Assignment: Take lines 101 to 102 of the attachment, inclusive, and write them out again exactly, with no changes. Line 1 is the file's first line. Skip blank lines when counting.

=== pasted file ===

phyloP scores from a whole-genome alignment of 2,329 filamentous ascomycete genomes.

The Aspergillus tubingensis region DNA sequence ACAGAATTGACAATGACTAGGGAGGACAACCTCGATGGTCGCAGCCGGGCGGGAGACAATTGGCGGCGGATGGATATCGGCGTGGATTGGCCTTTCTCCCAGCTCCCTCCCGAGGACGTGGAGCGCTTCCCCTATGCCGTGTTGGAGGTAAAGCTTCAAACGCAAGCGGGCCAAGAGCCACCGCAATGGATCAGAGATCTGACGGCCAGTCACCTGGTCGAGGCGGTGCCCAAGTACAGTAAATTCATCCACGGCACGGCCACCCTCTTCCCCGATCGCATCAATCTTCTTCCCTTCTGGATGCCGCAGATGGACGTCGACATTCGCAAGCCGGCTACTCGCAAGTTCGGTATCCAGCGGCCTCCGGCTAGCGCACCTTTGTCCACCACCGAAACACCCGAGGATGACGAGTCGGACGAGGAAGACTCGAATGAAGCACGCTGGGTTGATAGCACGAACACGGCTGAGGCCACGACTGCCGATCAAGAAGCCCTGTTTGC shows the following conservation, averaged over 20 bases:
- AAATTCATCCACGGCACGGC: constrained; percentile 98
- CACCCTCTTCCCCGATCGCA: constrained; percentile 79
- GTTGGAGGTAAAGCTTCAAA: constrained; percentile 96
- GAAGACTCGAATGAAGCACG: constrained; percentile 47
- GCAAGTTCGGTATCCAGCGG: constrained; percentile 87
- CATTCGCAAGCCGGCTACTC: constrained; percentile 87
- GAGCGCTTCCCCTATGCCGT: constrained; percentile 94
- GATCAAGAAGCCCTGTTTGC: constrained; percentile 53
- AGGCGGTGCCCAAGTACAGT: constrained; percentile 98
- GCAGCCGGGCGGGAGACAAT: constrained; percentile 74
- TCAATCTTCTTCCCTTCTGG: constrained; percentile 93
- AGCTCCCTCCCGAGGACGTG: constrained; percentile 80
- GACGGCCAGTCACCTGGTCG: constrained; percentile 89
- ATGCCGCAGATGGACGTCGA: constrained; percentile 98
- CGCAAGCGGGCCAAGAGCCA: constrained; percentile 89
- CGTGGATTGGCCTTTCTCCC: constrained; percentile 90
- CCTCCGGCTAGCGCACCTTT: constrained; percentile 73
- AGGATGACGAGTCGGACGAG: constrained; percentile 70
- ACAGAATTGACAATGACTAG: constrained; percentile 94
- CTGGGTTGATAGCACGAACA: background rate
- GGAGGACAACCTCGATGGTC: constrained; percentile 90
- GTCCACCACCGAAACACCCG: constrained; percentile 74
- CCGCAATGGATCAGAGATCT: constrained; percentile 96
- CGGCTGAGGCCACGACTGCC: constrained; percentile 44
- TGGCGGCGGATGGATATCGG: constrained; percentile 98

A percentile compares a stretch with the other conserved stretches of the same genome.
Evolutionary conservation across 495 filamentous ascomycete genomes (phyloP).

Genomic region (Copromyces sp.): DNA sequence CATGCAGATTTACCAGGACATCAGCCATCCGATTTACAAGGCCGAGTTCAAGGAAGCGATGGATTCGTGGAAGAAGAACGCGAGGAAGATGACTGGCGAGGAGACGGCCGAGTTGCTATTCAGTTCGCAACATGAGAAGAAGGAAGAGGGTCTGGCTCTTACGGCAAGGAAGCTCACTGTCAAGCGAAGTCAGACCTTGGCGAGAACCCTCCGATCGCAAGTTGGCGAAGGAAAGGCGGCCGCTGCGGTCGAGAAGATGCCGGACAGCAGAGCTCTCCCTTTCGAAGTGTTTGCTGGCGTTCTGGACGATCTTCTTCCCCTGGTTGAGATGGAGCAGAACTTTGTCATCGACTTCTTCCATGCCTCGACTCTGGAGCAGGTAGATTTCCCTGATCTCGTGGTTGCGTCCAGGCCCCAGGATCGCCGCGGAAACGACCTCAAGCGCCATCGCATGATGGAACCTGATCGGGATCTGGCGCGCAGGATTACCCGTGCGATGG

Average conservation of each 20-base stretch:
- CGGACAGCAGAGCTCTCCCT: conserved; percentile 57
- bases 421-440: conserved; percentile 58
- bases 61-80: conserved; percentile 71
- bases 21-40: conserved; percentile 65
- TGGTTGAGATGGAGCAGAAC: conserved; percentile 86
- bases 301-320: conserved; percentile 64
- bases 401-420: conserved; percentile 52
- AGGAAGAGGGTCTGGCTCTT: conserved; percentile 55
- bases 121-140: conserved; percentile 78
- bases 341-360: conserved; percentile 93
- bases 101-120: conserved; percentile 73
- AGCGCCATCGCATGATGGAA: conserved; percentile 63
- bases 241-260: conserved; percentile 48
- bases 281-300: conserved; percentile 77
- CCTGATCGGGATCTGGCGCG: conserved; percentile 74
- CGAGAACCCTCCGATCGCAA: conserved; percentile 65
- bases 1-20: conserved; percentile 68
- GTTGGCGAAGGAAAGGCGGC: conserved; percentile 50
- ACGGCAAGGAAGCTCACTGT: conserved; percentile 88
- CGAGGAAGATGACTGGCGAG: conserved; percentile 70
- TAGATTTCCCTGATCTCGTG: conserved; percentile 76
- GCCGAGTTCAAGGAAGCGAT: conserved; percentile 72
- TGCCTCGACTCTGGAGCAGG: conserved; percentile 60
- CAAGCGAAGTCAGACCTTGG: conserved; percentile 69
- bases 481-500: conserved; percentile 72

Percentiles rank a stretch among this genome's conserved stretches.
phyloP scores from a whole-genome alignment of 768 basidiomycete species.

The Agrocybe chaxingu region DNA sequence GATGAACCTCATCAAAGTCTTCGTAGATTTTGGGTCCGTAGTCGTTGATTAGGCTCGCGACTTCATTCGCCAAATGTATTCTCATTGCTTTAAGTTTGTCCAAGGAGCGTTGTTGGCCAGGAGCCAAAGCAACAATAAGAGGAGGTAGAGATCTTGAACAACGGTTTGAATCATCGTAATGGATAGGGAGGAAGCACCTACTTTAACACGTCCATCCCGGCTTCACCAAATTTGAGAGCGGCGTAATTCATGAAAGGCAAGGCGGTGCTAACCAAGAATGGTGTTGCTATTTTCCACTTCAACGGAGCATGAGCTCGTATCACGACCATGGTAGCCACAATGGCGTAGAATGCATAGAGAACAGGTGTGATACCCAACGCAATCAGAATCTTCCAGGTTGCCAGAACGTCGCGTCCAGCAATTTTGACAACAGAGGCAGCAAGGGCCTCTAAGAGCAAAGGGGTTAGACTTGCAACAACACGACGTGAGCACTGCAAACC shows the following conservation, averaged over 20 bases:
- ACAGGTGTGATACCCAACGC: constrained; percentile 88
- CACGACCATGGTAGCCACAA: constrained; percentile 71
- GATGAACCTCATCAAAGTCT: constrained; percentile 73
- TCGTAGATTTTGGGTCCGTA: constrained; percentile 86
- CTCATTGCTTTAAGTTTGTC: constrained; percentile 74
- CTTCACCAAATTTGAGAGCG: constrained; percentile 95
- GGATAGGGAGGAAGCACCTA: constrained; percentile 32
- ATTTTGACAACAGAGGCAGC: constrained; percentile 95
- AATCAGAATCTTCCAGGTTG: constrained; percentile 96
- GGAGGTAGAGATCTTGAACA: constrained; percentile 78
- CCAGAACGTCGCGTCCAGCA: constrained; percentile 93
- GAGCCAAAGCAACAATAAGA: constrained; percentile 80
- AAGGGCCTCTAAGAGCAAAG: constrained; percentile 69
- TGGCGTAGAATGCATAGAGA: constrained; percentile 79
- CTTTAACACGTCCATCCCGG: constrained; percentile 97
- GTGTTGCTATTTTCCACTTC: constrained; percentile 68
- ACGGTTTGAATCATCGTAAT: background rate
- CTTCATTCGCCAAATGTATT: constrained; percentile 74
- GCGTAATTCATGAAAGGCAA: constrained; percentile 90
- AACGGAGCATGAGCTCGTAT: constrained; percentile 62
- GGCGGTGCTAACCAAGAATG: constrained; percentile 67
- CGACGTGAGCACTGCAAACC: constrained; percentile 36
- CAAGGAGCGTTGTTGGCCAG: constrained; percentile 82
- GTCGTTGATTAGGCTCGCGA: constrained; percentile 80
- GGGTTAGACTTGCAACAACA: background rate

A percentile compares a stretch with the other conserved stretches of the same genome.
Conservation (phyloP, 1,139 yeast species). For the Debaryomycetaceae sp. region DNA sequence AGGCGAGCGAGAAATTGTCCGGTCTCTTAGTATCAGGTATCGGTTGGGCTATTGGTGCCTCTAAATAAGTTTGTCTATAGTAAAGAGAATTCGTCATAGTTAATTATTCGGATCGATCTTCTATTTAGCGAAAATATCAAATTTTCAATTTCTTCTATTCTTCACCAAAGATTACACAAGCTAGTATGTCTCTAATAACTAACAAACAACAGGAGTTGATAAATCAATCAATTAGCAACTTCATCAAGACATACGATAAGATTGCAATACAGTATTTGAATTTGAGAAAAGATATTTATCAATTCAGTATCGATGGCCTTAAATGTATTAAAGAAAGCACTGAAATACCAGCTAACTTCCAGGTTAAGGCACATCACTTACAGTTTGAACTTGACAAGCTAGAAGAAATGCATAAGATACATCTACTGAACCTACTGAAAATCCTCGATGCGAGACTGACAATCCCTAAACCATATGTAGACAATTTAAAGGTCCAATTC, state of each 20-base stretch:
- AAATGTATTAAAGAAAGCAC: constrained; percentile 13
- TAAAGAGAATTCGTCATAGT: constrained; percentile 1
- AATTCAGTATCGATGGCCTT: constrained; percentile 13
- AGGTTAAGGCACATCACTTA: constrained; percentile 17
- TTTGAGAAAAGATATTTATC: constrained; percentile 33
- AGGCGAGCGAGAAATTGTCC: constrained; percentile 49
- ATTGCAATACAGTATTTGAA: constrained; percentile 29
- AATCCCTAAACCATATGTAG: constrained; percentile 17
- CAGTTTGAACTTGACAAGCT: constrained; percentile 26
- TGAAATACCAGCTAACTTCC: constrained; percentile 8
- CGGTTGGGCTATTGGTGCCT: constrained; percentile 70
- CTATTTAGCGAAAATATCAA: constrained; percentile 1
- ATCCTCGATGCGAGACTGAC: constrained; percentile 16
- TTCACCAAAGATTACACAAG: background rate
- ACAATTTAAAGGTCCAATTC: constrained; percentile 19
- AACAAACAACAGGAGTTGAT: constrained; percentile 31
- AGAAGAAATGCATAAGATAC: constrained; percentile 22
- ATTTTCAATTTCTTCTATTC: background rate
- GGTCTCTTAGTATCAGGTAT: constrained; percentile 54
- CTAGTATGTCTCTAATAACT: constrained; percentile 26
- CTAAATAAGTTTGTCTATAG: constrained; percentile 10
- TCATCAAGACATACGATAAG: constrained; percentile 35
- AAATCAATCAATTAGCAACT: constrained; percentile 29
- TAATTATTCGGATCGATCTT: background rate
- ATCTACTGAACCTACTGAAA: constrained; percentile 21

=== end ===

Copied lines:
- ACAATTTAAAGGTCCAATTC: constrained; percentile 19
- AACAAACAACAGGAGTTGAT: constrained; percentile 31